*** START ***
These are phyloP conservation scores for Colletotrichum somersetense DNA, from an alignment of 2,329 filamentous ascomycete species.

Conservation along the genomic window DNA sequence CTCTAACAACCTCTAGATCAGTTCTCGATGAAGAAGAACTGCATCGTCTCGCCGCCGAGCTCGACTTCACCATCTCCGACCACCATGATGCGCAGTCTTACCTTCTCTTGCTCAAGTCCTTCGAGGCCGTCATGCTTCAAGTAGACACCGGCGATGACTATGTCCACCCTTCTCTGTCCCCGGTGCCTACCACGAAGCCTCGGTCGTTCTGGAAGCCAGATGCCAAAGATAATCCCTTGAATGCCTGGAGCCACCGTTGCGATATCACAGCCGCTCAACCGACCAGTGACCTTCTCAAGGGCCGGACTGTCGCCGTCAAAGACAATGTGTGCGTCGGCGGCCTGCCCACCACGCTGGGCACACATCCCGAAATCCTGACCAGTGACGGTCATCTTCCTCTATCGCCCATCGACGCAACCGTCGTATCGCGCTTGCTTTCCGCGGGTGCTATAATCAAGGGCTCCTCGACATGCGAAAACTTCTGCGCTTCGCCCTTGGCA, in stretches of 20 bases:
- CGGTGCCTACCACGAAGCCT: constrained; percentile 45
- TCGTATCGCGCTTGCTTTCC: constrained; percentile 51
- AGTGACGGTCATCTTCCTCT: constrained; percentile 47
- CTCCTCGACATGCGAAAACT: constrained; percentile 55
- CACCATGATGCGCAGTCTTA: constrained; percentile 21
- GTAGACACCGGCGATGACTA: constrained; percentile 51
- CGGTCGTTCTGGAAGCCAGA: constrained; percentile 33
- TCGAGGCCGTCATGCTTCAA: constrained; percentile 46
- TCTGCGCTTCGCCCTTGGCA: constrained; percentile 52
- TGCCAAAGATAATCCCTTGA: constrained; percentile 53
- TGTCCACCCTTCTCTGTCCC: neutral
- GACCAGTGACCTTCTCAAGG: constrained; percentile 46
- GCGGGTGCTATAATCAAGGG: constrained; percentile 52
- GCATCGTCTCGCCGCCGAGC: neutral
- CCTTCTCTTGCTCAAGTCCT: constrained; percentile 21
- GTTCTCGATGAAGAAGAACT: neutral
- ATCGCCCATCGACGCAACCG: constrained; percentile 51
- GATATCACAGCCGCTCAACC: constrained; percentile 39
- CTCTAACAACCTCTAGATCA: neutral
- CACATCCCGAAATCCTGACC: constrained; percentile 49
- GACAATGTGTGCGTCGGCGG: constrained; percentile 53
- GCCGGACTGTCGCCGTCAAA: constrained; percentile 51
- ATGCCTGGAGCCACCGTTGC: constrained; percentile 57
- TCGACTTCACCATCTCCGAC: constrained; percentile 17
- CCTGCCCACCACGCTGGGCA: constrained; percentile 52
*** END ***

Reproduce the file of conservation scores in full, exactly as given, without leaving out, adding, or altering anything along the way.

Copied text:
These are phyloP conservation scores for Colletotrichum somersetense DNA, from an alignment of 2,329 filamentous ascomycete species.

Conservation along the genomic window DNA sequence CTCTAACAACCTCTAGATCAGTTCTCGATGAAGAAGAACTGCATCGTCTCGCCGCCGAGCTCGACTTCACCATCTCCGACCACCATGATGCGCAGTCTTACCTTCTCTTGCTCAAGTCCTTCGAGGCCGTCATGCTTCAAGTAGACACCGGCGATGACTATGTCCACCCTTCTCTGTCCCCGGTGCCTACCACGAAGCCTCGGTCGTTCTGGAAGCCAGATGCCAAAGATAATCCCTTGAATGCCTGGAGCCACCGTTGCGATATCACAGCCGCTCAACCGACCAGTGACCTTCTCAAGGGCCGGACTGTCGCCGTCAAAGACAATGTGTGCGTCGGCGGCCTGCCCACCACGCTGGGCACACATCCCGAAATCCTGACCAGTGACGGTCATCTTCCTCTATCGCCCATCGACGCAACCGTCGTATCGCGCTTGCTTTCCGCGGGTGCTATAATCAAGGGCTCCTCGACATGCGAAAACTTCTGCGCTTCGCCCTTGGCA, in stretches of 20 bases:
- CGGTGCCTACCACGAAGCCT: constrained; percentile 45
- TCGTATCGCGCTTGCTTTCC: constrained; percentile 51
- AGTGACGGTCATCTTCCTCT: constrained; percentile 47
- CTCCTCGACATGCGAAAACT: constrained; percentile 55
- CACCATGATGCGCAGTCTTA: constrained; percentile 21
- GTAGACACCGGCGATGACTA: constrained; percentile 51
- CGGTCGTTCTGGAAGCCAGA: constrained; percentile 33
- TCGAGGCCGTCATGCTTCAA: constrained; percentile 46
- TCTGCGCTTCGCCCTTGGCA: constrained; percentile 52
- TGCCAAAGATAATCCCTTGA: constrained; percentile 53
- TGTCCACCCTTCTCTGTCCC: neutral
- GACCAGTGACCTTCTCAAGG: constrained; percentile 46
- GCGGGTGCTATAATCAAGGG: constrained; percentile 52
- GCATCGTCTCGCCGCCGAGC: neutral
- CCTTCTCTTGCTCAAGTCCT: constrained; percentile 21
- GTTCTCGATGAAGAAGAACT: neutral
- ATCGCCCATCGACGCAACCG: constrained; percentile 51
- GATATCACAGCCGCTCAACC: constrained; percentile 39
- CTCTAACAACCTCTAGATCA: neutral
- CACATCCCGAAATCCTGACC: constrained; percentile 49
- GACAATGTGTGCGTCGGCGG: constrained; percentile 53
- GCCGGACTGTCGCCGTCAAA: constrained; percentile 51
- ATGCCTGGAGCCACCGTTGC: constrained; percentile 57
- TCGACTTCACCATCTCCGAC: constrained; percentile 17
- CCTGCCCACCACGCTGGGCA: constrained; percentile 52